Here’s a PowerPoint presentation that features some fabulous shots of L.A. as it once was. Enjoy!
Ciro’s (also known as Ciro’s Le Disc) was a nightclub in West Hollywood, California, at 8433 Sunset Boulevard, on the Sunset Strip, opened in January 1940, by entrepreneur William Wilkerson. Herman Hover took over management of Ciro’s in 1942 until it closed its doors in 1957. Hover filed for bankruptcy in 1959, and Ciro’s was sold at public auction for $350,000.
Ciro’s combined an overdone baroque interior with an unadorned exterior, and became a famous hangout for movie people of the 1940s, 1950s, and early 1960s. It was one of “the” places to be seen, and guaranteed being written about in the gossip columns of Hedda Hopper and Louella Parsons.
Among the galaxy of celebrities who frequented Ciro’s were Marilyn Monroe, Humphrey Bogart and Lauren Bacall, Frank Sinatra, Ava Gardner, Sidney Poitier, Anita Ekberg, Lucille Ball and Desi Arnaz, Joan Crawford, Betty Grable, Marlene Dietrich, Ginger Rogers, Ronald Reagan, Dean Martin, Mickey Rooney, Cary Grant, George Raft, George Burns and Gracie Allen, Judy Garland, June Allyson and Dick Powell, Mamie Van Doren, Jimmy Stewart, Jack Benny, Peter Lawford, and Lana Turner (who often said Ciro’s was her favorite nightspot) among many others. During his first visit to Hollywood in the late 1940s, future President John F. Kennedy dined at Ciro’s.
In the 1960s, Ciro’s became a Sunset Strip rock and roll club, and was the only major venue to make such a transition while keeping its original name. The Byrds got their start there in 1964. Accounts of the period (reproduced in the sleeve notes to The Preflyte Sessions box set) describe a “church-like” atmosphere, with interpretive dancing. The club also served as the host during the recording of the 1965 Dick Dale album “Rock Out With Dick Dale: Live At Ciro’s.”
The site of Ciro’s became The Comedy Store in 1972.
- The Byrds
- Cab Calloway
- Carmen Cavallaro
- Nat King Cole
- Desi Arnaz
- Xavier Cugat
- Dick Dale and the Del-Tones
- Sammy Davis Jr.
- The Doors
- Katherine Dunham
- Duke Ellington
- Benny Goodman
- Mitzi Green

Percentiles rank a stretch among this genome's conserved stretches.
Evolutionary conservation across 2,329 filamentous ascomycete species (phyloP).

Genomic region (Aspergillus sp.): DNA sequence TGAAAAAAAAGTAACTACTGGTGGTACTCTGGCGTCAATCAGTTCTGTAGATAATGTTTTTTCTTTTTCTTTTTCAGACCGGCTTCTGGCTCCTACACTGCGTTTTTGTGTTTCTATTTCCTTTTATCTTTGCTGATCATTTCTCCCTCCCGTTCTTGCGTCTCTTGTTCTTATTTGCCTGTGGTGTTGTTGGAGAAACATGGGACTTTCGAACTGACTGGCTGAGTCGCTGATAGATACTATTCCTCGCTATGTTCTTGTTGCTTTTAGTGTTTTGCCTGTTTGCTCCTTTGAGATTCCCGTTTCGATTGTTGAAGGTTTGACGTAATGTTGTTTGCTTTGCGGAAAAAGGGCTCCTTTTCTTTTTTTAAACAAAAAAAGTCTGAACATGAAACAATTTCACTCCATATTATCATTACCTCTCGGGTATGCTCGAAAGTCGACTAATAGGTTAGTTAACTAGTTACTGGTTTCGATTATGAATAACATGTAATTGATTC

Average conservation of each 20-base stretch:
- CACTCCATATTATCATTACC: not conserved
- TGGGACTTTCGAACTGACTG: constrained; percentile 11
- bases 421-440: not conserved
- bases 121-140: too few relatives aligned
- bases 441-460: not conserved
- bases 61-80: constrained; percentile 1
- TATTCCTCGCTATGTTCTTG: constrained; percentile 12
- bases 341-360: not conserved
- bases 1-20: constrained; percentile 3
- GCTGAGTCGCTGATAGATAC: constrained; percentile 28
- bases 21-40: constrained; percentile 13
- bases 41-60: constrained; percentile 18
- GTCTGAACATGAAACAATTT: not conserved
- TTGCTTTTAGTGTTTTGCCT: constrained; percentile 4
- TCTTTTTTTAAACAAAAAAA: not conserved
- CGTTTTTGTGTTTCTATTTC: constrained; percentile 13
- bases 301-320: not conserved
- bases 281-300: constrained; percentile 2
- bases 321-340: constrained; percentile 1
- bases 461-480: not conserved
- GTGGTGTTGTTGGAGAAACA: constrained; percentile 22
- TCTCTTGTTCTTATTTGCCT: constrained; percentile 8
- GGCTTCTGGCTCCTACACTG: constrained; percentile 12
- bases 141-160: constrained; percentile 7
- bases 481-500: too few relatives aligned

- Merv Griffin
- Herb Jeffries
- Lisa Kirk
- Abbe Lane
- Gypsy Rose Lee
- Peggy Lee
- Joe E. Lewis
- Martin and Lewis
- Rose Marie
- Freddy Martin
- Tony Martin and Cyd Charisse
- Janis Paige
- Johnnie Ray
- Harry Richman
- Lili St. Cyr
- Hazel Scott
- Kay Thompson and The Williams Brothers
- Charles Trenet
- Dinah Washington
- Mae West
In West Hollywood, California, the Cafe Trocadero was the center of jitterbug craze in the 1930s. Today, a ” new” Trocadero stands as a nightclub at 8610 Sunset Boulevard on the Sunset Strip. A black tie, French-inspired supper club, the original Trocadero, now demolished, was considered the jewel of the Strip in the 1930s, and became synonymous with stars, starlets, movie producers, and fun. Founded by William R. Wilkerson in 1934, the successful publisher of The Hollywood Reporter who owned other nightclubs nearby on the Sunset Strip like Ciro’s and LaRue. It was also the scene of many famous movie premiere parties. There was a mid 1940s low-budget film about the Trocadero and its history starring Ralph Morgan which bore little resemblance to reality.
Among the celebrities who frequented the Trocadero were Fred Astaire, Bing Crosby, Cary Grant, Myrna Loy, Jackie Gleason, Henry Fonda, Judy Garland, Lucille Ball, Desi Arnaz, Jean Harlow, and Norma Shearer. The Trocadero was featured in the 1937 movie, A Star is Born starring Janet Gaynor and Fredric March. That same year, vaudevillian and Three Stooges manager Ted Healy died shortly after a fight in the parking lot, allegedly at the hands of fellow contractee Wallace Beery and MGM studio executive Eddie Mannix. A 2004 documentary film claimed that Healy’s assailants were actually Wallace Beery, gangster Pat DiCicco, and DiCicco’s cousin Albert “Cubby” Broccoli.
Actress/comedienne Thelma Todd, who died mysteriously in December 1935, spent an evening at the Trocadero at a party thrown by Ida Lupino and her father Stanley. Todd had formerly been married to Pat DiCicco, and was angry that he had shown up there with another actress, Margaret Lindsay. The party was one of the last times she was seen alive.
After over 60 years of service, on Tuesday, January 15th at 2 PM, the Los Angeles Police Department closed the tinted, large glass doors for the last time to its headquarters in Parker Center, located downtown at 150 North Los Angeles Street.
Originally called the Police Administration Building (PAB), groundbreaking for the Center occurred on December 30, 1952, and construction was completed in 1955. The architect was Welton Becket. The building combined police facilities that had been located throughout the Civic Center area. The location was previously home to the Olympic Hotel.
The PAB was a state of the art facility, and the envy of other police departments across the nation. So great was the demand for public tours that the Department assigned policewomen full-time for the first year to give tours several times a day.
It was later renamed in honor of Chief William H. Parker, who died in office on July 16, 1966 from a heart attack. Chief since 1950, he helped establish the LAPD’s reputation as a world leader in law enforcement.
Soon after his death, the Los Angeles City Council renamed the building “Parker Center.” The building was one of the sites of unrest during the 1992 Los Angeles riots, following a not-guilty verdict for the four police officers involved in the Rodney King matter.